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Too Much Loneliness, Too Little Solitude
Choi Ju-hye  |
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승인 2013.11.18  02:00:48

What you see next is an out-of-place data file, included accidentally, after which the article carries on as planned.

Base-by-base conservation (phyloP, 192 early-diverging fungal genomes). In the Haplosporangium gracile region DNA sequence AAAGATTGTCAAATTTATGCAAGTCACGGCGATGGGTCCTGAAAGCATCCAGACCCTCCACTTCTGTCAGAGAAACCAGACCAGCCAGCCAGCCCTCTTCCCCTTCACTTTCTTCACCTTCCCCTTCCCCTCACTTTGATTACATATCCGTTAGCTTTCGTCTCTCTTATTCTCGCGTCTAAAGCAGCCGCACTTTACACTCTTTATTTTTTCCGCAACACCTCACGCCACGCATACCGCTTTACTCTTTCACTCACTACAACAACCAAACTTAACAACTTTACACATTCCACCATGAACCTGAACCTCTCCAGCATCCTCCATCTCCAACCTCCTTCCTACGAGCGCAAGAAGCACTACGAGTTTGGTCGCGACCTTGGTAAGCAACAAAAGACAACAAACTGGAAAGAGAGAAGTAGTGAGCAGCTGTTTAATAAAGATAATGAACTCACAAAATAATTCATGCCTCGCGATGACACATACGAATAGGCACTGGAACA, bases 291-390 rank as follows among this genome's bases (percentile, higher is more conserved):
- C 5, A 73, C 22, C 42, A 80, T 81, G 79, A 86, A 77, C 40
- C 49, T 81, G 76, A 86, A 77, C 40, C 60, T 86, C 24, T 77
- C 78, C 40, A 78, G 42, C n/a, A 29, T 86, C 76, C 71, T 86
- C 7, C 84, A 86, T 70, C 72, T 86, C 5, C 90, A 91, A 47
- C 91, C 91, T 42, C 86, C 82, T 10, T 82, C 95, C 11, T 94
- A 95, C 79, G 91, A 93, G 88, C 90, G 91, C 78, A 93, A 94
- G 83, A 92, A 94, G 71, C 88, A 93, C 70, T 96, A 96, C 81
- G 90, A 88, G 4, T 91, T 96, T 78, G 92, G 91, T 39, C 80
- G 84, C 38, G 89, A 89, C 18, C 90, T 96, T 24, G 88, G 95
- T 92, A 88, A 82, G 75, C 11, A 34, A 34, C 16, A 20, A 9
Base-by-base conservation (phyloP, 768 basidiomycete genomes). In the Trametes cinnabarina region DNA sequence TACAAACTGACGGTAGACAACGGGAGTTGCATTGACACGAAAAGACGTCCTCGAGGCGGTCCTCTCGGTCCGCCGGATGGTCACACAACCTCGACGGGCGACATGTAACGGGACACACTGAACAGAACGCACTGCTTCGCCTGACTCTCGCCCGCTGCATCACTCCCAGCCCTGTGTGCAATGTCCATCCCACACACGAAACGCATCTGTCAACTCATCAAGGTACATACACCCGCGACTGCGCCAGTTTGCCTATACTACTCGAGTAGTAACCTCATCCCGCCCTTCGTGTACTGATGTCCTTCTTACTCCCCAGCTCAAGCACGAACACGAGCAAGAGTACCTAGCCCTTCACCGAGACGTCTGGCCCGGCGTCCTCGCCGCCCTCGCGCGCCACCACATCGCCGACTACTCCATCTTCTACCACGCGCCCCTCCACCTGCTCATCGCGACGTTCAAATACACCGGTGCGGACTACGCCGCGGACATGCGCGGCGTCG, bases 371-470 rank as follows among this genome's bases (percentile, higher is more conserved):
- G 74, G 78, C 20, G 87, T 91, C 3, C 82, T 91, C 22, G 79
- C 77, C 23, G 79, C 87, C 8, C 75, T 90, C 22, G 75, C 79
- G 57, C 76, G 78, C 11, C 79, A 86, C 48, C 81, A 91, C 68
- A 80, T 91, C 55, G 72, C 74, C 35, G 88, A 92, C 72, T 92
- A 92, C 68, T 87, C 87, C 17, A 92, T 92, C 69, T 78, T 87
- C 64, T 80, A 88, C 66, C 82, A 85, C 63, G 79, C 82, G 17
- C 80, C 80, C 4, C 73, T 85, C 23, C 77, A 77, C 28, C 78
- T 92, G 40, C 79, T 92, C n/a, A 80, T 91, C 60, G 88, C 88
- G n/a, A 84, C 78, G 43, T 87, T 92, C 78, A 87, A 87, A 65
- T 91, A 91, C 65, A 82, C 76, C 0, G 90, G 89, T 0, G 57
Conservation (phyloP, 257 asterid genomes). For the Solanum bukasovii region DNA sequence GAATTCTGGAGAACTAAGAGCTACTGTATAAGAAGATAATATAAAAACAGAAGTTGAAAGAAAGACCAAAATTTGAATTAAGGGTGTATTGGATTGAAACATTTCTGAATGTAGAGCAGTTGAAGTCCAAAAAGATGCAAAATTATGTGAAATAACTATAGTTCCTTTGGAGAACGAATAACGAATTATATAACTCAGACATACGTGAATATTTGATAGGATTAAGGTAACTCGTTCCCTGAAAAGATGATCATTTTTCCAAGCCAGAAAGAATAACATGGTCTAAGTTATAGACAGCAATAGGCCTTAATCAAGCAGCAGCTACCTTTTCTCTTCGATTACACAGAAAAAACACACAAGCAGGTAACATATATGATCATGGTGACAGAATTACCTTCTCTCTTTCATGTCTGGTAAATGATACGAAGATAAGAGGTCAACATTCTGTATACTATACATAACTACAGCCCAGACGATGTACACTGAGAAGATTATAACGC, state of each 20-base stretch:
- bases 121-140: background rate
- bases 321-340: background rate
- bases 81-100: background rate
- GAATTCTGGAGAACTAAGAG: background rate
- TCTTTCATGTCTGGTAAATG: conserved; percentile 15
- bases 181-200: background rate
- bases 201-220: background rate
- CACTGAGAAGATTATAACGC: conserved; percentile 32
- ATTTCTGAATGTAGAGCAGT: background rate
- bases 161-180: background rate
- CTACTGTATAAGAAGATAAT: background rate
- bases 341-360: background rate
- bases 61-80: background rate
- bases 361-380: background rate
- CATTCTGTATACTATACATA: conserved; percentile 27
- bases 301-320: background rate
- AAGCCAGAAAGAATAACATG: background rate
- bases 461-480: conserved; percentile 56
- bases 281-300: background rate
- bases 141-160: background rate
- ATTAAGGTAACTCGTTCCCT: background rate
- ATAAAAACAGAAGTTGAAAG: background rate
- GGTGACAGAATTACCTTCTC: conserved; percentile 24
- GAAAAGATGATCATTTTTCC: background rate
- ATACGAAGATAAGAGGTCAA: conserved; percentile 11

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PEOPLE ALWAYS chat together. They always eat meals together, take classes together, and drink together, and hang around together — all of which are seemingly benign acts. Yet the key word here is always , which denotes a constant invariability of a state (regardless of time and space) and gives an unexpected, dark twist to the situation. These days, it is not common to find someone who enjoys being alone — whether in a classroom, cafeteria, or dormitory rooms, individuals prefer to remain amidst groups of people, to mingle and interact with others rather than separating themselves from the crowd. Although such seemingly fond attachment towards people appears harmless and even benevolent at first glance, it can result in refiguring individual subjectivity and identity. As people incessantly rely on their social connections not only for the sake of entertainment and companionship but also as a mode of existence, their capacities for solitude gradually decrease to the extent that their sense of self becomes fragile and perhaps even disintegrates altogether. It is important to note the subtle yet distinct difference between loneliness and solitude. According to Paul Tillich, a German-American philosopher, the former involves distress and agony of isolation while the latter refers to the glory of being alone. Solitude is where one’s true self dwells, waiting to be discovered — it is amidst this warm, protective penetralia that individuals come to separate themselves from everything else, reflect upon and define their identities. Loneliness, on the other hand, serves to emphasize the desperate, vacant feeling that individuals experience, often entailing sadness and despondency. Nevertheless, the constant connectivity that people impose upon themselves limits their capacities for self-reflection and consequently blurs the boundary between loneliness and solitude; the glory of being alone is desecrated as it is erroneously associated with pain, stress, and other sufferings that accompany loneliness. It makes being alone seem burdensome and even problematic, to which individuals respond by incessantly connecting themselves with others. They roam even further into their social spaces in desperate search for interactions, which they believe will drive away the feeling of seclusion and satisfy their social needs. However, social interactions can only fill up the emotional vacuum to a certain, usually superficial, degree because such obsessive impulse to connect is not a solution. Rather, it is a symptom, a warning that discloses the weakening of one’s essence according to Sherry Turkles, a professor at the Massachusetts Institute of Technology and a clinical psychologist. Herein lies the problem though; too much social interactions that occurs without a firm basis renders an illusory sense of self — that is, by being with others, an individual is likely to be distracted by perpetual external presences that lead to the increased risk of having an incorrect perception of self. In another aspect, Victor Jeleniwski Seidler, a professor at the University of London, claims that the absolute avoidance of solitude also results in an unclear, even misleading understanding about individual identity. There is a subtle yet distinct difference between not recognizing the weakening of one's self and not d i s t i n g u i s h i n g t h e essential nature of oneself. Constant contact with other people can bring confusion and interference in finding out who exactly an individual is at the core. This, in turn, works to render all the societal interactions less effective, as it is only with an accurate, sound perception of true identity that individuals can form deep relationships. We often encounter individuals who, as a result of being constantly surrounded by the presence of others, cannot make decisions on their own because they do not know exactly what it is that they want. From petty things such as choosing what to eat at a new restaurant to more significant decisions such as which companies to apply to are often largely affected and perhaps even determined by the decisions made by the people around them. This not only signifies a subconscious loss of control over one's life but also alludes to the vicious cycle of debilitating self, deepening pool of loneliness, and fanatical connectivity that continues, feeding upon the void that is created. What people think is beneficial can render itself as fatal if there is too much of it. As the Korean proverb wisely declares, "Excess is worse than lack thereof," perhaps it is time to consider taking some time off from incessant connectivity and dwell in silent peace, wandering around in search for the hidden self.
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